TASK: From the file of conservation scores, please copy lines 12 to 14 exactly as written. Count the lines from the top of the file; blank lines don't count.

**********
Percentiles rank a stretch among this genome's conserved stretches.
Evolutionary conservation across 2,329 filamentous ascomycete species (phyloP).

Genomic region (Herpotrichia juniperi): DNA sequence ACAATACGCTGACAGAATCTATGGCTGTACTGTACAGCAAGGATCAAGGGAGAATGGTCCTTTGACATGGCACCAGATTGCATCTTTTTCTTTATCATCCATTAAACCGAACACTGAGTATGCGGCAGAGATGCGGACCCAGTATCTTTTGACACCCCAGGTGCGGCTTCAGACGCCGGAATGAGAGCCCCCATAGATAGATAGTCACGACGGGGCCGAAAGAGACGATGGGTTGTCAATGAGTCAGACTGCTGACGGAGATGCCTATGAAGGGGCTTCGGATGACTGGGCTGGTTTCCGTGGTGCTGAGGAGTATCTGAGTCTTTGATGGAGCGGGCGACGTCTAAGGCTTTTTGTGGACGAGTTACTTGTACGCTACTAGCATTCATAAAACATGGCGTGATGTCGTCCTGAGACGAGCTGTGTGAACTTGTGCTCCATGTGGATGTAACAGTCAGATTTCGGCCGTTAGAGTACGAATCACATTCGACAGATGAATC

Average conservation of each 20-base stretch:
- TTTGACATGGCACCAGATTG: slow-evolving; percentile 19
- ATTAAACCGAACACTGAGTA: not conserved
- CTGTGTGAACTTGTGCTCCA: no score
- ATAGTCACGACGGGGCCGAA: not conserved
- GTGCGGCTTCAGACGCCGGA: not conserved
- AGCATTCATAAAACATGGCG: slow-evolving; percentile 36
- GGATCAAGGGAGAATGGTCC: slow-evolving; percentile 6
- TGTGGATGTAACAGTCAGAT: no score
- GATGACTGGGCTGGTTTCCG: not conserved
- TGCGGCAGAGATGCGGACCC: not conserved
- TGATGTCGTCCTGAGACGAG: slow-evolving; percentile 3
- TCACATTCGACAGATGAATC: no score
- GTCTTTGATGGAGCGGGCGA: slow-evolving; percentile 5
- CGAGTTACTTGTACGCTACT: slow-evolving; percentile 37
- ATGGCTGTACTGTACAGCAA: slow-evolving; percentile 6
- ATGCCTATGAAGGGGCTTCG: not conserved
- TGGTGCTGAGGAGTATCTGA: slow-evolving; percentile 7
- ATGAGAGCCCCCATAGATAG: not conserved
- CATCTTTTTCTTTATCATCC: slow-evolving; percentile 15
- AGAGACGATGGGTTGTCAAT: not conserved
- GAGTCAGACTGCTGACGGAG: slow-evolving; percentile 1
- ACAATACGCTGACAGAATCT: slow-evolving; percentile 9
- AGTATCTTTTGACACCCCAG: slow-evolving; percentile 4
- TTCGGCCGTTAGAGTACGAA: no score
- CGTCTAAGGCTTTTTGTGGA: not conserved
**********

- TGTGGATGTAACAGTCAGAT: no score
- GATGACTGGGCTGGTTTCCG: not conserved
- TGCGGCAGAGATGCGGACCC: not conserved